In general terms, what's the proper response for an investor who owns an investment that is behaving fundamentally irrationally?
I'm thinking of things that are widely regarded as bubbles (Bitcoins, Tesla, and so on), but that's mostly because I can't come up with any examples off the top of my head of any investment that's widely regarded as fundamentally undervalued. Perhaps a financial panic would be the flip side of a bubble.
It seems like the simple answer (sell the bubble, invest more in the irrationally undervalued investment) would be the right one, but then I think of the "Bitcoin bubble" years back when they were worth almost $100 each, or the Tesla bubble a few years back back when it also worth a fraction of its present value... and undoubtedly, there are examples of irrationally undervalued investments that ended up going to 0, which makes me wonder if maybe the better answer is riding along with the irrationality. The market can stay irrational longer than you can stay solvent, after all.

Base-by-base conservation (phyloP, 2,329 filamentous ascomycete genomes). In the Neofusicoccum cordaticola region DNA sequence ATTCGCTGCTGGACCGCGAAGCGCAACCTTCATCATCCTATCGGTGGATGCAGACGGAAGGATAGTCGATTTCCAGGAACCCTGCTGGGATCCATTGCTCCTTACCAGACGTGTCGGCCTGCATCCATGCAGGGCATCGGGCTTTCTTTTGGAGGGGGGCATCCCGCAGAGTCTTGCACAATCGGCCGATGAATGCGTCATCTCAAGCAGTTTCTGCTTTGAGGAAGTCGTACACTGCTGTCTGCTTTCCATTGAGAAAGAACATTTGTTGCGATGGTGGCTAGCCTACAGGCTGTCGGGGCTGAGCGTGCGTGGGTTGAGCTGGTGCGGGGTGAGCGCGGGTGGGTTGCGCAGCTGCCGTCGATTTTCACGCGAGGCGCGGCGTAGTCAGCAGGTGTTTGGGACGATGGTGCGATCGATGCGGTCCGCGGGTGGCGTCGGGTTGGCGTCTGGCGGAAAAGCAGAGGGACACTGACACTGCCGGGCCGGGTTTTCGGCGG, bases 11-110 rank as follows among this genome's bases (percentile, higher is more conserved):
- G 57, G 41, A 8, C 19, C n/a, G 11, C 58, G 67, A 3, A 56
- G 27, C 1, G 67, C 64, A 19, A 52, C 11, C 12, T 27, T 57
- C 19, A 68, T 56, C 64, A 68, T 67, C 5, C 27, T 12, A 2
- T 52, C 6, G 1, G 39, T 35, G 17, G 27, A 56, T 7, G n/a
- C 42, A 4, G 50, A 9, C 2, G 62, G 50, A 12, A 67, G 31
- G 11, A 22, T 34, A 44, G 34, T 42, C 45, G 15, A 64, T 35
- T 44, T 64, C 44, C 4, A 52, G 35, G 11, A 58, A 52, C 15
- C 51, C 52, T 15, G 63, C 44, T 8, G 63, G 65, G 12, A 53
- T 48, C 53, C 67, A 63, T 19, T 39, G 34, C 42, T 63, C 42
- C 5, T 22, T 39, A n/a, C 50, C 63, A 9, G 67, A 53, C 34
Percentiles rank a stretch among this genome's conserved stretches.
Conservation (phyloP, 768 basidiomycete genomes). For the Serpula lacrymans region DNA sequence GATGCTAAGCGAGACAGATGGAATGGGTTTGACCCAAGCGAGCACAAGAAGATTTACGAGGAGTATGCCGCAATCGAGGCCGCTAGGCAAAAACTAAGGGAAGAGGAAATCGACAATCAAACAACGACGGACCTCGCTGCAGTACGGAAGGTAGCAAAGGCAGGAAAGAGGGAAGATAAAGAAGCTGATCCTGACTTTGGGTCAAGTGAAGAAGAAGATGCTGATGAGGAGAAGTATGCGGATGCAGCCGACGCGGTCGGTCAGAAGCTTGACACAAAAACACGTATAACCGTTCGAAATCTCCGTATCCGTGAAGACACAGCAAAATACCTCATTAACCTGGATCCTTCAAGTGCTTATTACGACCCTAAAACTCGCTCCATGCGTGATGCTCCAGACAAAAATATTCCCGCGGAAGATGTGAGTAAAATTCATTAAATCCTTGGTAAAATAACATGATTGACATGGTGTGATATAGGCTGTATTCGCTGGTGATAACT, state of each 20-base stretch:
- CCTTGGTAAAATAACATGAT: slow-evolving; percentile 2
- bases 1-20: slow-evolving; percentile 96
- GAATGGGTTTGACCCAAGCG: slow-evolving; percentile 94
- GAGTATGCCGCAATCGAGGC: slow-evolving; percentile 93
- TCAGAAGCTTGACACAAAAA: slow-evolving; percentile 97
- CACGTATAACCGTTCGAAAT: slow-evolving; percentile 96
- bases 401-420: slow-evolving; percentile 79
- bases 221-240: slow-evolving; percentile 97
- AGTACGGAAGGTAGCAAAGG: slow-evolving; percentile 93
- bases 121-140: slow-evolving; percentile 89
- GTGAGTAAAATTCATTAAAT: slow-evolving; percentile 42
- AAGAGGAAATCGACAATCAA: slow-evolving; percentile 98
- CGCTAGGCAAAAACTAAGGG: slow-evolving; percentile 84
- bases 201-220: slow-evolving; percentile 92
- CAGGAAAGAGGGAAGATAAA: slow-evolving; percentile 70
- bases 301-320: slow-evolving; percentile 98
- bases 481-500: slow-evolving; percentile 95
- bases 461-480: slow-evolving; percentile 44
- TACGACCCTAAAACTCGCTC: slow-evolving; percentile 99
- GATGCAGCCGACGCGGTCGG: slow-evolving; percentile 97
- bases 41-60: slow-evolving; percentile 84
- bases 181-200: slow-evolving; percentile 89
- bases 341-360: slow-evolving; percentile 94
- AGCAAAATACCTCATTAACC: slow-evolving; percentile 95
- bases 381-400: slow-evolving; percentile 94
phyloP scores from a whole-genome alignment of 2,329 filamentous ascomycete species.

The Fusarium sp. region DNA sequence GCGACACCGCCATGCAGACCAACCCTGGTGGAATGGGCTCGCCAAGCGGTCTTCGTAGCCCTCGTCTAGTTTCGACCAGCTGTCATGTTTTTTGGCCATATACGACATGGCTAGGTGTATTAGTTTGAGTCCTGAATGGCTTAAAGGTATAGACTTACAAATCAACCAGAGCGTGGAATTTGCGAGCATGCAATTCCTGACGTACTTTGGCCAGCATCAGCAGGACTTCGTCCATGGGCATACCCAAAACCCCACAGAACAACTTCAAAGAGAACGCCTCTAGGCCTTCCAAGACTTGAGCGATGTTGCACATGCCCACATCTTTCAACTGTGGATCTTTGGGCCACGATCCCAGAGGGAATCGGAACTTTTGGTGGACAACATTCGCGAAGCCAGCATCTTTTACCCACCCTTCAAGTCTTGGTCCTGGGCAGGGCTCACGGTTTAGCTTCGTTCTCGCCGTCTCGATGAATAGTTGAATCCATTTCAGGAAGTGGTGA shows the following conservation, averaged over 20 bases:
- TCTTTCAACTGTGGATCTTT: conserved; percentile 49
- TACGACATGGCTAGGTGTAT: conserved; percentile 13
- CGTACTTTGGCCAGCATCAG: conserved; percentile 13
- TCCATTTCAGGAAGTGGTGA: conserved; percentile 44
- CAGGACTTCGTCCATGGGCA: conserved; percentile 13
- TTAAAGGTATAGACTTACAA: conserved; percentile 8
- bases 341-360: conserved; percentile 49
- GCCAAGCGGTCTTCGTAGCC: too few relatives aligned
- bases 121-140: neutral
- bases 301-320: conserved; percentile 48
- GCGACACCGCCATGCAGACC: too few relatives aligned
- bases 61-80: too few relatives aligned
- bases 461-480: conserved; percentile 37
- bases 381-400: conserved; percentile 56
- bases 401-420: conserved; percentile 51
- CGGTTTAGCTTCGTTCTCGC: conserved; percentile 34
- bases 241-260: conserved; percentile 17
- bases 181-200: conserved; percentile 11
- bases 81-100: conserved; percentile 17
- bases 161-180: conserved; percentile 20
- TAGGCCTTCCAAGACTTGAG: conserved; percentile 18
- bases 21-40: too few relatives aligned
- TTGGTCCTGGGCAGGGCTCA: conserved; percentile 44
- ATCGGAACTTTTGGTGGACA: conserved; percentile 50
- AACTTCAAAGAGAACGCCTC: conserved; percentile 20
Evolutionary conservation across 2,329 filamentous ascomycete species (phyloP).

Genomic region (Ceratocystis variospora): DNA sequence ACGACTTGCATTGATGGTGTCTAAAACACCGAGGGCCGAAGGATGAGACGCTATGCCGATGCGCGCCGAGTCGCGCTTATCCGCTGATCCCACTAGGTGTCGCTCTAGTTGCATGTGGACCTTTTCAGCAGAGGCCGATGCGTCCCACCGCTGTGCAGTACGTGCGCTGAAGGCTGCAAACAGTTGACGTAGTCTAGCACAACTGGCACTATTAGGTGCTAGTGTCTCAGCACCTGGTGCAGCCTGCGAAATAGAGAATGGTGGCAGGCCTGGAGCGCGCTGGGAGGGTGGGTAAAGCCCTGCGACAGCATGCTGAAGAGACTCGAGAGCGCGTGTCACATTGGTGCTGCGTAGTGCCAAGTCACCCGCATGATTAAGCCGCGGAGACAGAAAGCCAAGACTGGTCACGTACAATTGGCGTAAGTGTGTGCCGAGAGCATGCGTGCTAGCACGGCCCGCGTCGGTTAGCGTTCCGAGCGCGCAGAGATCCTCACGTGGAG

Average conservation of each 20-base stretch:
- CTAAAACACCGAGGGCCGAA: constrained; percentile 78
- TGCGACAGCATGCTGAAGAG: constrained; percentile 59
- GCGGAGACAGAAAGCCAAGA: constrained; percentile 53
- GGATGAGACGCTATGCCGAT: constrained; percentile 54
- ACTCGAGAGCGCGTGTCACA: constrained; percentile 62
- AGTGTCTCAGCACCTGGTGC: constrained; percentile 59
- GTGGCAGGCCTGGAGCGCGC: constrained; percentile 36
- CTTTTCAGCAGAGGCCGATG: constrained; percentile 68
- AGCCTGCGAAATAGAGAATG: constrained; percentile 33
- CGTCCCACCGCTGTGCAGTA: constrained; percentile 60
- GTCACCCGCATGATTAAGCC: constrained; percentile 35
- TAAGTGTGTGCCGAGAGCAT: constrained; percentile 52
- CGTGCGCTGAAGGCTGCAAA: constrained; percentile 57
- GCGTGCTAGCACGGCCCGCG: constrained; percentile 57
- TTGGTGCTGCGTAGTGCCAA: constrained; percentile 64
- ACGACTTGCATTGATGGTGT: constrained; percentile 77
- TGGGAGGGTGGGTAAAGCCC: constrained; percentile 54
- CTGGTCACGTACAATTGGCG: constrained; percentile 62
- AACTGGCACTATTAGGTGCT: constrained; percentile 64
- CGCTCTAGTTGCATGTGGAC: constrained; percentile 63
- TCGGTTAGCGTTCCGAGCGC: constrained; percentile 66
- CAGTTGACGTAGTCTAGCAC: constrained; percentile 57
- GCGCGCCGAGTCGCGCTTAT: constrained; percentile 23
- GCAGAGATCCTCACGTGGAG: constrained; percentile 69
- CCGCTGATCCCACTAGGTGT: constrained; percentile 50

I can see three basic strategies - rationality (sell the bubble, buy the panic), avoidance (staying away altogether) and embracing the irrationality (buying into the bubble/selling the panic with everyone else), but I think I must be missing something, based on what the majority of investors do in these environments.
So, what's the proper strategy to market irrationality? (Or is there a proper strategy, even?)